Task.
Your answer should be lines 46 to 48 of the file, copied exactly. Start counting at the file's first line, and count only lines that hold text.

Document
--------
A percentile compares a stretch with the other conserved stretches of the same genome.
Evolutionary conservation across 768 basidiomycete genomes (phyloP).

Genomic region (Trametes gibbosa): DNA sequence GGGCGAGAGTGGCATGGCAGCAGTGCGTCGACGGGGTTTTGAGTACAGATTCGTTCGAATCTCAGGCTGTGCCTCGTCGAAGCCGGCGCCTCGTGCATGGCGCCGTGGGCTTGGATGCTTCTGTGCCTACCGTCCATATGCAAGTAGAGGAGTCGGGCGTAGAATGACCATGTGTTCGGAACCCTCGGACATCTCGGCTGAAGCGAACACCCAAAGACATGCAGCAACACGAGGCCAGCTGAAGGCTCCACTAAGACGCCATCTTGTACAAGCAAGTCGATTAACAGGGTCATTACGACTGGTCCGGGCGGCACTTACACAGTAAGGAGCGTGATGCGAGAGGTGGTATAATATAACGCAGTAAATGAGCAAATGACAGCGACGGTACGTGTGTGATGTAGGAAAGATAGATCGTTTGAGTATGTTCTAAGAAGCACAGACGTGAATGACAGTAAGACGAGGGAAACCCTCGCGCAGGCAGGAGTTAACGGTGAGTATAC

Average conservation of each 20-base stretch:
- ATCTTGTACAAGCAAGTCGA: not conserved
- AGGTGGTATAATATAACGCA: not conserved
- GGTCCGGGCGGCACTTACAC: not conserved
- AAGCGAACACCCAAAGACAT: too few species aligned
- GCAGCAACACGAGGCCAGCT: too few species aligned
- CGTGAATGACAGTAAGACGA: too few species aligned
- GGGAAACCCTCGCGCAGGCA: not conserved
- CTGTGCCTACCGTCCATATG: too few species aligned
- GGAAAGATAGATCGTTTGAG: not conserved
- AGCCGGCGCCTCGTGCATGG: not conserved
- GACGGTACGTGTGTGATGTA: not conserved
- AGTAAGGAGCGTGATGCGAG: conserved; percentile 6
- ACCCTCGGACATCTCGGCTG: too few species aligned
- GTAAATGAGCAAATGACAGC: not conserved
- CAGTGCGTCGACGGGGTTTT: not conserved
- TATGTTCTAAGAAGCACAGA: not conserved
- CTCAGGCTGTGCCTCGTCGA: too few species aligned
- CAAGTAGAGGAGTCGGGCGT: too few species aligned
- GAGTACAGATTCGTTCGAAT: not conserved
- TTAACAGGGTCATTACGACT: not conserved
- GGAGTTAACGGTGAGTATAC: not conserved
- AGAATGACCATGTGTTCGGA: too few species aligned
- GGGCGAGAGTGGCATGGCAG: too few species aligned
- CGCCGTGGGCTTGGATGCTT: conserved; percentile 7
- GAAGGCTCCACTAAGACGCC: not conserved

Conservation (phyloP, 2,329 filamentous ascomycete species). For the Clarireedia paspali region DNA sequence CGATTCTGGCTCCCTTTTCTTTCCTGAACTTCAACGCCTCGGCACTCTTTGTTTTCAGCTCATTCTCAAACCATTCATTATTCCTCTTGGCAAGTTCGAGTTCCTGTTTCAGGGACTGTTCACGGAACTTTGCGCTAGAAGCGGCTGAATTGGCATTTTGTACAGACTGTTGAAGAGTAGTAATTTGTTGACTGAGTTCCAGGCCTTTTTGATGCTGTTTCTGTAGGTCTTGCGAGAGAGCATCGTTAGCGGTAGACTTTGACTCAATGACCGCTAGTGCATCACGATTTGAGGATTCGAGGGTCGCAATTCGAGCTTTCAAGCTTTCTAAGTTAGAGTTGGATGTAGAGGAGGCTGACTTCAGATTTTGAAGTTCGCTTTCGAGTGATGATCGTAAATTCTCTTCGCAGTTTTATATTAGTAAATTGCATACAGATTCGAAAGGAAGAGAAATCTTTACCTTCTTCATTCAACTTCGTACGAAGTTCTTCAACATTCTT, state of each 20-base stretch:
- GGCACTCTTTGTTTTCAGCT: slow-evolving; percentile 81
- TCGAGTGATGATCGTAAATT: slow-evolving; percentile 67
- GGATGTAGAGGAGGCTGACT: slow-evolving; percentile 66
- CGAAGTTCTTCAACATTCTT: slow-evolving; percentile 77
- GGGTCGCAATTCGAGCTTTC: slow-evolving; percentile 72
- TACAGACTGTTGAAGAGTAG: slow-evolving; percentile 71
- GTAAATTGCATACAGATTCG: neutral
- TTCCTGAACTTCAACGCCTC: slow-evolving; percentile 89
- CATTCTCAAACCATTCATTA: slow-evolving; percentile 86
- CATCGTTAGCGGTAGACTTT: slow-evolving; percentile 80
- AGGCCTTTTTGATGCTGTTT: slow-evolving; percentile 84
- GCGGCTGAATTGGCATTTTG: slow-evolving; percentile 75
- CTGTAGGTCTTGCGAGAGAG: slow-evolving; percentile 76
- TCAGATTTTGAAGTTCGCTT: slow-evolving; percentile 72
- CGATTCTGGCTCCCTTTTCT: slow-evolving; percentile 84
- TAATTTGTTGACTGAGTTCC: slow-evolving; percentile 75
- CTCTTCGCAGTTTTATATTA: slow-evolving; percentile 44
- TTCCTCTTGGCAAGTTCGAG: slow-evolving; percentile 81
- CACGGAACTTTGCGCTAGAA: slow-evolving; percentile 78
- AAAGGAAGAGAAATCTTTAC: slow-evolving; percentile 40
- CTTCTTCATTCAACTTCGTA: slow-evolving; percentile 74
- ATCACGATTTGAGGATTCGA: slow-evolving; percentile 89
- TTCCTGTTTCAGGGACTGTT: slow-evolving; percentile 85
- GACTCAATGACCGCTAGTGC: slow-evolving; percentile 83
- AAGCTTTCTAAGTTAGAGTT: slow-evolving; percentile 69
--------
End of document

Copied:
- TAATTTGTTGACTGAGTTCC: slow-evolving; percentile 75
- CTCTTCGCAGTTTTATATTA: slow-evolving; percentile 44
- TTCCTCTTGGCAAGTTCGAG: slow-evolving; percentile 81